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gibbylinks
May 9th, 2010, 05:02 PM
Hi,

I'm looking forward to helping out with testing.

What I'd like to do is utilise a 40gb USB drive that I have spare to install Meerkat on use it for testing, leaving my Lucid install intact on my local hard drive.

I installed Lucid on to the drive, with a view to applying the upgrades to Meerkat, but it screwed up grub and I had to reinstall GRUB on the local drive. Now I can't get to boot onto the USB.

Does anyone else use a similar setup, could they point me to any tutorials. I'd like to be able to remove the hard drive and just use the laptop normally, or plug it in boot Meerkat up and have a play without worrying about borking it.

Would love to be able to test ISO's later on.

I appreciate that to some I probably come across as a noob who should steer clear, but hey we all gotta start somewhere and I have been computing since Speccie days... :P and running Linux now for several years.

Cheers

buellman
May 9th, 2010, 05:26 PM
I think you just have to specify where grub should be installed... you most likely want to install grub in the MBR of your external HDD.
But it is just a guess.

Greets. Buellman

cariboo907
May 9th, 2010, 05:56 PM
@buellman is correct, put grub on the mbr of the external drive, that way you can boot into your regular install if you disconnect the drive.

Make sure that you have the bios set to boot from the external drive before the internal drive.

gibbylinks
May 9th, 2010, 06:02 PM
Now you've confused me slightly, put GRUB on external drive. Surely then if it's unplugged I can't boot ?

Or do you mean install it on there as well ? :P

My BIOS doesn't have a boot order. It has a boot menu where you can select the boot device.

buellman
May 9th, 2010, 06:36 PM
I think you should install it there as well. Don't touch the MBR of your internal HDD to not mess with your productive system.

Now... in order to boot from the external hdd (where your testing system is installed) you have to specify in your BIOS that it should try to boot from an USB-device BEFORE trying to boot from your internal hdd.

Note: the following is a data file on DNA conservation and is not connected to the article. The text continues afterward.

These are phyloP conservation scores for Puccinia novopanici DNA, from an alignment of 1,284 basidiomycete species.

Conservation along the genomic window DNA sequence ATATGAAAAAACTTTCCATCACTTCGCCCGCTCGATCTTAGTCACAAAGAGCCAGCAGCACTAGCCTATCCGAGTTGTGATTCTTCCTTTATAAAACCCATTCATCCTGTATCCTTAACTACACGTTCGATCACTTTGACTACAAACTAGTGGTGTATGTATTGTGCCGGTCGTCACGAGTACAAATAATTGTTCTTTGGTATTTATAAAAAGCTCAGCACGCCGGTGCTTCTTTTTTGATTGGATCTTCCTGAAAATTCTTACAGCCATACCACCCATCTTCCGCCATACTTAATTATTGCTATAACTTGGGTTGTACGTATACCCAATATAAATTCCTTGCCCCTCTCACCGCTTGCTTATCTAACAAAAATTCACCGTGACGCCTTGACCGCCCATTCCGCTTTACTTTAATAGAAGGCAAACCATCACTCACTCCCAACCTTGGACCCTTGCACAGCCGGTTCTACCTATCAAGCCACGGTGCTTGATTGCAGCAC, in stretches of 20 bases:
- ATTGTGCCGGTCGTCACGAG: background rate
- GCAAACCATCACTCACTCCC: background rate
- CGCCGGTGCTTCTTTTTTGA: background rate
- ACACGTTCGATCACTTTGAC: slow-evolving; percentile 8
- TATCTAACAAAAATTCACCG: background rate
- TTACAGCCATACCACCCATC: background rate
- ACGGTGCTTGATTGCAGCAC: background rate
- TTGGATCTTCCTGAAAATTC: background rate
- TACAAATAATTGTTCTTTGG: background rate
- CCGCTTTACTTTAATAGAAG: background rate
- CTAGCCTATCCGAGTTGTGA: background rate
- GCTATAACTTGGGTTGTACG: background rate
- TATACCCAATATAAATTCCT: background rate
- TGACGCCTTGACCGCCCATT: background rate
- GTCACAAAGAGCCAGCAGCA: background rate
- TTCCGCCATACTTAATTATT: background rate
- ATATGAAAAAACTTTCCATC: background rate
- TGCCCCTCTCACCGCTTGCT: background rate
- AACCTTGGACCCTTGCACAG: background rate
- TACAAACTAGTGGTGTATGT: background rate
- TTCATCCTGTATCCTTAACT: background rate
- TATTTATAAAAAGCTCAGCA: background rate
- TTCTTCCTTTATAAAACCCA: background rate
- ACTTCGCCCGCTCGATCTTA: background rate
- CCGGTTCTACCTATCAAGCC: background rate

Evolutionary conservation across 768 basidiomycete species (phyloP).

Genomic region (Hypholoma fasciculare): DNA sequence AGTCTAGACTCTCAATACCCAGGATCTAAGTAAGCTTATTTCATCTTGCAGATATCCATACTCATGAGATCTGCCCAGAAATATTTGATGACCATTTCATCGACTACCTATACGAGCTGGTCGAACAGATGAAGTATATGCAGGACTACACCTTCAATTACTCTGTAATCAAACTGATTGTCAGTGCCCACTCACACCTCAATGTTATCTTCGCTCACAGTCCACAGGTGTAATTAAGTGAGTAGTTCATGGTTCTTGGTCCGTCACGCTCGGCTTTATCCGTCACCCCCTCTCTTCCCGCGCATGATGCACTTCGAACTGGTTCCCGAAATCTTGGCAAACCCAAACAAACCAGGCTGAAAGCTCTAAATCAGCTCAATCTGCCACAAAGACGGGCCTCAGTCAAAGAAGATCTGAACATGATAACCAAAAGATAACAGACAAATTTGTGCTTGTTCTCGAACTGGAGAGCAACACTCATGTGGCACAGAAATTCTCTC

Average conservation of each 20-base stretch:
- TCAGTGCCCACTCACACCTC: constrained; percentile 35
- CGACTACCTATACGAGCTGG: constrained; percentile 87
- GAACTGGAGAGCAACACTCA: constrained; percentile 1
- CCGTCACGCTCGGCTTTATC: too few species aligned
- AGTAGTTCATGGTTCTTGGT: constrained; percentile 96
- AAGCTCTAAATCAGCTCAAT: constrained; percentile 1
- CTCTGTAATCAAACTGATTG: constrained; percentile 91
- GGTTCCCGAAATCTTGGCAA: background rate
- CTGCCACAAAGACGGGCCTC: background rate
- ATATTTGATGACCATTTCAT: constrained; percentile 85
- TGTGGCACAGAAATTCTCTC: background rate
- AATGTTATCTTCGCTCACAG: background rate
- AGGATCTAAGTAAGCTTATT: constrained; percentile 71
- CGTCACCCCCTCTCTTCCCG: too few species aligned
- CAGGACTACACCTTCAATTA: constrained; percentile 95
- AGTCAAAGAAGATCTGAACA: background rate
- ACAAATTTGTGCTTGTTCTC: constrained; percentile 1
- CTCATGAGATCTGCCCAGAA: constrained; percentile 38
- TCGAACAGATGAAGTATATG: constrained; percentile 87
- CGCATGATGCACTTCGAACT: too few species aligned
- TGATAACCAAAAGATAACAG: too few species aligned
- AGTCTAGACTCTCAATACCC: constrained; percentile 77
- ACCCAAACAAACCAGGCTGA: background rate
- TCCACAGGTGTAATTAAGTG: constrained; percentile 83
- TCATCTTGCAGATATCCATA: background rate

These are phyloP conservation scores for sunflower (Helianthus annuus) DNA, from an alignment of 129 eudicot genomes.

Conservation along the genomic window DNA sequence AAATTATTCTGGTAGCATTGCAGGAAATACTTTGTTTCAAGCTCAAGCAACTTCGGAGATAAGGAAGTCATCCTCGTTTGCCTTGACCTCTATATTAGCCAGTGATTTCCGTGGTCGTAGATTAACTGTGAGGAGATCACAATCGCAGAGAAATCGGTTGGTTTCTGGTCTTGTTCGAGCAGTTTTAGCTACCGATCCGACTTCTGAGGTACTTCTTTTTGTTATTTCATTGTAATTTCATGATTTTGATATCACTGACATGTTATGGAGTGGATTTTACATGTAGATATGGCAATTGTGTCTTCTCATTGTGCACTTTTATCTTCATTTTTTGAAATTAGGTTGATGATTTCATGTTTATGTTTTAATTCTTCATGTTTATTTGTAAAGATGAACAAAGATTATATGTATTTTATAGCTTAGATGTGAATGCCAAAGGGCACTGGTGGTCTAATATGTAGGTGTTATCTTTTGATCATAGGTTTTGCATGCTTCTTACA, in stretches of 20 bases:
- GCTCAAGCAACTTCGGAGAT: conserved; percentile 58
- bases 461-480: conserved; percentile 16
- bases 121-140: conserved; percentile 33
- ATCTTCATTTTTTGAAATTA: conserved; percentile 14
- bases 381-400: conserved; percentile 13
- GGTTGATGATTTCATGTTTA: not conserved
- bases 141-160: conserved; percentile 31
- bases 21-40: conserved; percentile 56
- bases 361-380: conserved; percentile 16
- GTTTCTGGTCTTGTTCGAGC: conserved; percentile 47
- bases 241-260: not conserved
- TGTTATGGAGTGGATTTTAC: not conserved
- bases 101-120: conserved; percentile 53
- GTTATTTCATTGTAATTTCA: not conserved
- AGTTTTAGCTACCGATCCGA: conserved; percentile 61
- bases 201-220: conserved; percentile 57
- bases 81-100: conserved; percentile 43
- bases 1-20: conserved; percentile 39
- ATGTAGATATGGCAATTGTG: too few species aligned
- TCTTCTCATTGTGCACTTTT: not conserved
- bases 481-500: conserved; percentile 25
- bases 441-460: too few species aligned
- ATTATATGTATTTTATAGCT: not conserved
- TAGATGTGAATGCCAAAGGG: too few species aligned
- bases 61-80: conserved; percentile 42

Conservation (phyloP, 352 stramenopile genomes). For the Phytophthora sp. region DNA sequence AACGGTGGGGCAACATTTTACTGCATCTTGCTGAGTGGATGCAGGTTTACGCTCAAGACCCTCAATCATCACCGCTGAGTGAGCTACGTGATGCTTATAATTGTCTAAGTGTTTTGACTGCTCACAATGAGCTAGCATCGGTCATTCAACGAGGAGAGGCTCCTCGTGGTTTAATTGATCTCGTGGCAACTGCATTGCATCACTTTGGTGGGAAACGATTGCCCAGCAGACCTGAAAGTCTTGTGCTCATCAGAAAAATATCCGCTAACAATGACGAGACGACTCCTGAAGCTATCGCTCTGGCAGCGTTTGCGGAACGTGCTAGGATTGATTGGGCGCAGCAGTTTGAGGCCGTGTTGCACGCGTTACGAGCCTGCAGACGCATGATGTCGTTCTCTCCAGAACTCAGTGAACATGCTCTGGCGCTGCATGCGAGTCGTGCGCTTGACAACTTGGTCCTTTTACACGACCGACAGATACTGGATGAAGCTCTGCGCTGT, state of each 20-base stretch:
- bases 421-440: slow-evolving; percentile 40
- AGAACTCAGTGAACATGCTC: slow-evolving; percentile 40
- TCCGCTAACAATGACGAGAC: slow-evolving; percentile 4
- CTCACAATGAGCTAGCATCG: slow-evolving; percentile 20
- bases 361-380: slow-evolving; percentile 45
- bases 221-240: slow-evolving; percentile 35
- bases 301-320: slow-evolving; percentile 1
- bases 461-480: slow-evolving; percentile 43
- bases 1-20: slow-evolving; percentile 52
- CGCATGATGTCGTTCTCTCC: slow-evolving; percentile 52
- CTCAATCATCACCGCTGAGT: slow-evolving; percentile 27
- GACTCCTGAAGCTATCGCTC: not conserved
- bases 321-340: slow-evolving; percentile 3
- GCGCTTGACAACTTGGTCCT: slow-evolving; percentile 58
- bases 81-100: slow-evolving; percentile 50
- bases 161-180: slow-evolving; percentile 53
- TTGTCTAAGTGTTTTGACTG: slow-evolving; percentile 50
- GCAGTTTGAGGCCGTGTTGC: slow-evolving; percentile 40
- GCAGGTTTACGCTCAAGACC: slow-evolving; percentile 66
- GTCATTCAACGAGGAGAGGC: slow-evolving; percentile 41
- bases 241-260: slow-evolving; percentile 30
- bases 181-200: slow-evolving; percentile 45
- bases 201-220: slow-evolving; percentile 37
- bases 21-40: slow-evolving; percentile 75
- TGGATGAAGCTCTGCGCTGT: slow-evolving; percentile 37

It should be orderd like that:
- Floppy (if you have one and would like to boot from that... else: forget Floppy)
- CD-Rom
- USB-Device
- Internal HDD

So if in question your system will try to boot from Floppy. If there is nothing to boot from it will try the CD-Rom. If there ist nothing it will try to boot from your USB-device (hopefully there is an MBR with grub in it). If there is nothing it will try to boot from your internal HDD (where should be another MBR with another grub).

Hope that helps :-) If not: ask again.

Greets. Buellman

ranch hand
May 9th, 2010, 06:38 PM
When you install grub you can choose what MBR it goes on. Every drive has one.

If you install 10.10s grub on the external it will boot there. If 10.04s grub is installed on the internal it will boot when you boot from there.

10.04s grub should be able to boot both drives with that setup but you will probably not be abel to boot 10.04 from the external with grub working from that MBR.

Can you turn off or disable your internal HDD in Bios? My test platform is a dual external enclosure and I run it with my internal drives turned off so that there is no chance of screwing something. I will sometimes turn the external on while on the internals to chroot, partition or transfer files to the test OS'.

I am on the external right now.

xebian
May 10th, 2010, 12:44 AM
I'm guessing the USB drive is not known yet during grub time.

cariboo907
May 10th, 2010, 04:17 AM
If you have a fairly recent system, the usb drive should be detected by the bios if it is plugged in and turned on. I use MSI motherboards, they allow you to sent boot order as well as disk order. Which helps when you have 6 hard drives connected to a motherboard.

ubername
May 10th, 2010, 03:19 PM
I have a USB drive with a Lucid and a Maverick on, and an HDD with a Karmic, 2 Lucids, Vista and Win7. I have grub on the MBR of both drives. If I boot with the USB drive switched on I can boot into all of the above, as grub sees all the drives/ partitions. If I boot with the USB drive switched off (which I hardly ever do) I can get into the OS's on the HDD.

A few caveats:
Only one install controls the USB grub at any one time, so if I am playing in other than the main install and want to update-grub I need to


grub-mkconfig -o path-to-main-install/boot/grub/grub.cfg

If I want to boot from another USB device (e.g. USB flash drive) I need to switch off the USB HDD


Apart from this the set-up works well, and I have not had any problems with it.